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Lawrence Chadderton

Lawrence Chadderton, D. D.—This celebrated divine was born at Chadderton in Lancashire,, in the year 1537, having descended from a wealthy family. He was brought up in the darkness of popery; and his father, intending him for the law, sent him to the inns of court. But he soon renounced popery; became a religious protcstant; forsook the study of the law; and entered Christ's college, Cambridge. This was in the year 1504. Having turned pre tcstant, and fixed himself in the university, he informed his father of it, requesting some pecuniary support: but his futhcr, being a zealous papist, was so displeased at his becoming a protcstant, that he utterly refused to afford him any aid, and disinherited him of considerable estates. Also, ' as a manifestation of his great resentment, " his father sent him a poke, with a groat in it, to go a begging." Though he was abandoned by his parents, he found great comfort from these words: " When thy father and mother forsake thee, the Lord will take thee up."t He who called him to sutler reproach and the loss of all tilings for his name, gave him support and comfort under all his sufferings.

Young Chadderton, now cast off by his unnatural parents, still continued at the university, and made the closest application to his studies. Indeed, he soon became so eminent a scholar, that in three years, he was chosen fellow of his college. In the year 1576, he had a public dispute with Dr. Baro, the Margaret professor, upon his Arminian tenets, when he displayed his great learning, piety, and moderation.*) He afterwards took an active part in the proceedings of the university, against both Baro and Barret, and united with other heads in addressing certain letters to the chancellor of the university.|| For the space of sixteen

• Wharton's Troubles of Laud, vol. i. p. 535, 546.
t Nalson's Collec. vol. i. p. 570.
t Fuller's Worthies, part ii. p. 117.

f Fuller's HUt. of Cam. p. 145,146.—Strype's Annals, rol. iii. p. 47, 48. || Baker's MS. Collec. rol. ii. p, 6,90.

years, he was lecturer at one of the churches in Cambridge; in which place his holy, learned, and judicious sermons .were made a blessing to multitudes. October 26, 1578, he preached the sermon at Paul's cross. This sermon appears to have been the only article he ever published. About the same time, he was appointed, by an order of parliament, to be preacher at the Middle Temple, and to have a salary of twenty pounds a year, to be raised by the contributions of the house.* In the year 1584, when Sir Walter Mildmay founded Emanuel college, he made choice of Dr. Chadderton to be the first master. But, on account of his great modesty, he was extremely reluctant to undertake the charge;, which, when Sir Walter discovered, he said, 1« If you will not be the master, I will not be the founder of the collegc."t Upon this, he complied, and continued in this office thirty-eight years. During the whole of this period, his deportment was agreeable to the expectations of the worthy founder. By his active and laudable endeavours, the funds of the institution were greatly enriched. He paid the most exact attention to the religion and learning of the scholars. Many persons of distinguished eminence were his pupils, among whom was Mr. William Bedell, afterwards bishop of Kilmore in Ireland4 This learned prelate always retained the highest opinion of his venerable tutor. After he was made provost of Dublin college, and introduced to a friendly correspondence with the celebrated Usher, he could not make mention of his name without particular sensations of pleasantry and esteem. " The arts of dutiful obedience, and just ruling also in part," says he, " I did seventeen years endeavour to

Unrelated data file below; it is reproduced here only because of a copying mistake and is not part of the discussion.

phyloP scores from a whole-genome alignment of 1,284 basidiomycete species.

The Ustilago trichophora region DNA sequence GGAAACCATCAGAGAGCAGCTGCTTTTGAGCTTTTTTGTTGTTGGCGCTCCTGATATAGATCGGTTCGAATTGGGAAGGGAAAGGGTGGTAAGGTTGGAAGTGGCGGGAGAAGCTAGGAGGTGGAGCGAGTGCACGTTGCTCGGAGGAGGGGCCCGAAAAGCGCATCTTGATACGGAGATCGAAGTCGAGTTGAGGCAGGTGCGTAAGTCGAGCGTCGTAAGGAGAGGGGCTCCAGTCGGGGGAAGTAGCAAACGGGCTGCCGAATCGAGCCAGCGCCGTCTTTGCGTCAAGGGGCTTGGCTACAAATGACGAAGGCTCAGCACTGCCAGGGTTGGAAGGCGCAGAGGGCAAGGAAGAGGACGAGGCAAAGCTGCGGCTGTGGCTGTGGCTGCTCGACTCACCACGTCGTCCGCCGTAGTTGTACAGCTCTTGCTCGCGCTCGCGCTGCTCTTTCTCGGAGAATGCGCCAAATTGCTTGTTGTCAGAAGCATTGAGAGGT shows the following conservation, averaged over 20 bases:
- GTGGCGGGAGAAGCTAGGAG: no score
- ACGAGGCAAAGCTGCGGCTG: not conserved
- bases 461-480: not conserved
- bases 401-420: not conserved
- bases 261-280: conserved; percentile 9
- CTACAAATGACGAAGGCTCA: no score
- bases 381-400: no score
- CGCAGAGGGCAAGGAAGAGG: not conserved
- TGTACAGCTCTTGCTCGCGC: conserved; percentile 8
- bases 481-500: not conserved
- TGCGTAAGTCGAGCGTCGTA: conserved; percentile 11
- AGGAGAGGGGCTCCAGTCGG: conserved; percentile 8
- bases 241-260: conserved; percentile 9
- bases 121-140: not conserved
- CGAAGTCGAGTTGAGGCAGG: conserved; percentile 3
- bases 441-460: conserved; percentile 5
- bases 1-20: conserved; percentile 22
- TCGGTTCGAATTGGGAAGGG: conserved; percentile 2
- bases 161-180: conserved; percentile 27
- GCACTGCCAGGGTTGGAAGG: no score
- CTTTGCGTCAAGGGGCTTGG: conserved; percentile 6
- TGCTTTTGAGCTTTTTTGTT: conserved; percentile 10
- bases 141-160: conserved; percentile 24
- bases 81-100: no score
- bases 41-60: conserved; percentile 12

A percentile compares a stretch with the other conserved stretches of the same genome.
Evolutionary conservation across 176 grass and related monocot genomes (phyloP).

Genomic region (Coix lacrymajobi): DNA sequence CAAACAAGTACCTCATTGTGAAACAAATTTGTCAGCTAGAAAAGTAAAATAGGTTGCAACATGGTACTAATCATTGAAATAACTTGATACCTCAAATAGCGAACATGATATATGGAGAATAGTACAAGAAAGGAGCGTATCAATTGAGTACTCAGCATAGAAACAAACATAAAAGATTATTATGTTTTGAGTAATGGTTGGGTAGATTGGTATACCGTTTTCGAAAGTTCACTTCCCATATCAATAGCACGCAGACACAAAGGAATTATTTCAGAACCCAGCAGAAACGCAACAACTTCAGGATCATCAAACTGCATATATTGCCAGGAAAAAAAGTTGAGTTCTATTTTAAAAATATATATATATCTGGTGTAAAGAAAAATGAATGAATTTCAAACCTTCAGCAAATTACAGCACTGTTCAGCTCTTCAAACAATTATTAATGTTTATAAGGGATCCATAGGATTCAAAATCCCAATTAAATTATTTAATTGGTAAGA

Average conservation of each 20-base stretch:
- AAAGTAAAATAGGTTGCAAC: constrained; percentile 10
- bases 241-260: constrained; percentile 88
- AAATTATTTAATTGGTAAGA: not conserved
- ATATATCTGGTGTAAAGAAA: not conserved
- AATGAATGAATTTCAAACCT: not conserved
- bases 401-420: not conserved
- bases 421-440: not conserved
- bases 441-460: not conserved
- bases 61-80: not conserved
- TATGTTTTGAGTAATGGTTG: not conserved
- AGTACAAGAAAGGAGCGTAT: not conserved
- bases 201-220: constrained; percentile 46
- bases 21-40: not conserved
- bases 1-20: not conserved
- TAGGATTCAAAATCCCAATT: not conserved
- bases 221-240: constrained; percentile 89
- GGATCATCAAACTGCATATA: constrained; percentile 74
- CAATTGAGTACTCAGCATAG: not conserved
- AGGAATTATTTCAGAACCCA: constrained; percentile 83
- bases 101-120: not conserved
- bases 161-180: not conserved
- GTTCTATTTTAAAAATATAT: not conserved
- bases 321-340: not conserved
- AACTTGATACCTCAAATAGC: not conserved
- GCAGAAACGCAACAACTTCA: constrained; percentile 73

• MS. Chronology, vol. iii. A. D. 1640, p. 4.

+ Sir Walter was an avowed enemy to superstition, a zealons promoter of religion, and ever forward to advance a further reformation in the church. Coming to court, after he had founded the above college, the queen addressed him, saying, 11 Sir Walter, 1 hear you have erected a puritan foundation." 11 No, madam," said he, " far be it from mc to countenance any thing contrary to your lawn: but I have set an acorn, which, when it becomes an oak, God alone knows what will be the fruit of it." This college, it is added, became the very nursery of puritans. Moreover, when Sir Walter founded this college, he, to counteract the influence of superstition, ordered the chapel belonging to it, to stand in the direction of north and south; but, curious as it may appear, the building in this position, being nonconformable, became an offence to the ruling prelates, and as a punishment for standing thus, it was pulled down iu the reigo of Charles II. and erected in the position of east and west.Fuller's Hist, of Cam. p. 147.—ATS. Remarks, p. 495.—Prynne's Cant. Voome, p. 389.